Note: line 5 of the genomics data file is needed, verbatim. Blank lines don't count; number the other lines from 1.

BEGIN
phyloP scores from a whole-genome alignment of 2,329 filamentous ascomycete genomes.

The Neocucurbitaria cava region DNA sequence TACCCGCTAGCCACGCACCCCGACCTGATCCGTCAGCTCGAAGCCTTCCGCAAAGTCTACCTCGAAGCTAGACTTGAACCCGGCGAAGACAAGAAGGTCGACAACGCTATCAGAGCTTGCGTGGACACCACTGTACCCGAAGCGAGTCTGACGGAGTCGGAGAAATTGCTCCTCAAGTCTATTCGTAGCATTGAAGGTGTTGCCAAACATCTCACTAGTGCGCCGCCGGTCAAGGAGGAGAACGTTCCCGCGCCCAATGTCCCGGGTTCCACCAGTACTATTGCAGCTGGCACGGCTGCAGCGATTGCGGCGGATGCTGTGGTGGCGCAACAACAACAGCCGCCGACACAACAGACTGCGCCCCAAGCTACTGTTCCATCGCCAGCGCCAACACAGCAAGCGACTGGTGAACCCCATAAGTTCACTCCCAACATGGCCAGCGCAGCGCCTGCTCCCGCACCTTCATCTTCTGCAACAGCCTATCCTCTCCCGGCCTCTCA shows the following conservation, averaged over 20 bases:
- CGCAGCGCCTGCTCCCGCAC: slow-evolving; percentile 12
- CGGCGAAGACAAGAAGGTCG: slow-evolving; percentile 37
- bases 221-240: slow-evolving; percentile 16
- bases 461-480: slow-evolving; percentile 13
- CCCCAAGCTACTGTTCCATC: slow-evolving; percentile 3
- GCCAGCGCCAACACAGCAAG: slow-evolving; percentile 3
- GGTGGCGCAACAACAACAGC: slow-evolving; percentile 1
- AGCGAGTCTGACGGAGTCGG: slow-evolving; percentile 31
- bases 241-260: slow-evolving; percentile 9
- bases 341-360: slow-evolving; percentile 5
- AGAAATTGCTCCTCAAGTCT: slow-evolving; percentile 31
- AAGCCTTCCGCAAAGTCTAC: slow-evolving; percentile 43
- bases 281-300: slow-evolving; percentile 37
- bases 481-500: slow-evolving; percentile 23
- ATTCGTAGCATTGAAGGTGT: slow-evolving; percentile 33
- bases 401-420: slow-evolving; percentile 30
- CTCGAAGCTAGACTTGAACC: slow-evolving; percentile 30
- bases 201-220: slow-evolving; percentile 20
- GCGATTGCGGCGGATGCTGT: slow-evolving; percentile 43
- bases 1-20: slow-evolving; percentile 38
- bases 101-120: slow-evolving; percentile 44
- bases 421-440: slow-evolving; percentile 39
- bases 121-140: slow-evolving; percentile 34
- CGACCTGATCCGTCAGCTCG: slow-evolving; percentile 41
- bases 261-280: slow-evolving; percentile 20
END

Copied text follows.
- bases 221-240: slow-evolving; percentile 16